Andrew May enjoys the folliage of northern Wisconsin’s Vilas County, where May and his sister, Linda, now own a family cottage.

Andrew May enjoys the folliage of northern Wisconsin’s Vilas County, where May and his sister, Linda, now own a family cottage.

A GROWING CONCERN: Summer brings autumn colors to your yard

I JUST RETURNED home from another fabulous trip to my family cottage in northern Wisconsin, right along the Michigan border.

I love going to the cottage any time (yes, even in December when the temperature does not get above zero), but my absolute favorite time is during “fall foliage.”

It is positively gorgeous.

The best way for me to describe autumn color for those who have never seen it is “coral above water.”

So what causes these brilliant colors and what plants should I place around my yard in order to create this little slice of awesome in my own domain?

The intensity of our fall foliage greatly depends on the weather we have here on the Peninsula in August and September, leading up to their color change.

To have the biggliest brilliant and vibrant fall color display, a series of days filled with bright sunshine and cool but frost-free evenings are needed.

Sometimes the stress of lowland trees being in water too long will do it.

Other conditions, such as excess moisture causing fungal disease, will lead to an early leaf drop.

Too dry of conditions, like we experience here on the Peninsula in late summer, can also stress out trees and dull their fall colors.

Leaf pigments determine the range of the color palette. Our good buddy chlorophyll fading in the fall gives leaves the basic green color.

Carotenoids, which produce yellow, orange and brown colors (think carrots) are always present in trees like aspen and birch, giving them more predictable colors each year.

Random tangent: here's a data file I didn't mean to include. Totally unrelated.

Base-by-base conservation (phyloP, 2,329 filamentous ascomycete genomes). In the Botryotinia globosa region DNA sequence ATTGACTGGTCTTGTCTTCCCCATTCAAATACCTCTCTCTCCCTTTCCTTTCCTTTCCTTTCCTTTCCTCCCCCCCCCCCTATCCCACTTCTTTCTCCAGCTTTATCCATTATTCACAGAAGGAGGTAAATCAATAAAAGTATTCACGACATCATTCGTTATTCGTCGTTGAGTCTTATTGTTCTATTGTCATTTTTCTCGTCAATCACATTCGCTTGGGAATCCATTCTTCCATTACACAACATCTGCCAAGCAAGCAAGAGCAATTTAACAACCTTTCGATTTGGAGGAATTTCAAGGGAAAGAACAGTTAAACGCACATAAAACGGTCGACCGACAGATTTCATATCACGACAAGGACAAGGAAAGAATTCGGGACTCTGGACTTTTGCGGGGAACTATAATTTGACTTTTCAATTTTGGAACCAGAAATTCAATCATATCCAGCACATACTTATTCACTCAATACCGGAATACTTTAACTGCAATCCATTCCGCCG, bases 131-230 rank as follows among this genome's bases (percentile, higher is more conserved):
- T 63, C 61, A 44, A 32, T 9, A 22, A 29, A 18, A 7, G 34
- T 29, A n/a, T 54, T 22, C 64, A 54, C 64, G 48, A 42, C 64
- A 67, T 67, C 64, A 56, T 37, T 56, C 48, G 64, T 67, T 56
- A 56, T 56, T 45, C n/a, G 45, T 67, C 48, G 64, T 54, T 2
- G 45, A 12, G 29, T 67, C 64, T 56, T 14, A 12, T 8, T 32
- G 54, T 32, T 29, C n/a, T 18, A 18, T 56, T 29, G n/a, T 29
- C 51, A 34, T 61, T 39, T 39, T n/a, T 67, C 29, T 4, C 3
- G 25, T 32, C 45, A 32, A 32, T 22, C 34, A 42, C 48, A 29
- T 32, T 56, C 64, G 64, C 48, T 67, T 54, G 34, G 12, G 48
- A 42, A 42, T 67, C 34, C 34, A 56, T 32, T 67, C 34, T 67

Their cousin, anthocyanin, produces red and purple tints which vary with the conditions, making each autumn unique for other species.

But manipulating our landscape using plants, trees, shrubs and bushes will extend the fall colors for several months of enjoyment.

Perennials such as peonies, ajuga, various sedums, ornamental grasses, fall mums and asters give a great fall foliage colors.

Bushes and shrubs like blueberries, Japanese barberry, euconymus, burning bush, sourwood, arctic willow, smoke tree, sumac and dogwoods are excellent choices for a diversified color range.

And of course, a list of awesome fall foliage trees would include Japanese maples, mountain ash, oaks, tupelo, birches, ashes, sunko, maples, forest pansy, cherries and ornamental pears.

Why not throw in a variety of colored evergreens?

As we move through fall and into winter, who among us would not like a botanical coral reef in the backyard?

And with the best time of the year to plant such beauties now upon us, why not go for it, taking this list to your local nursery or post it for Santa to find.

Happy bone meal and mulching everyone.


Andrew May is an ornamental horticulturist who dreams of having Clallam and Jefferson counties nationally recognized as “Flower Peninsula USA.” Send him questions c/o Peninsula Daily News, P.O. Box 1330, Port Angeles, WA 98362, or emailnews@peninsula (subject line: Andrew May).

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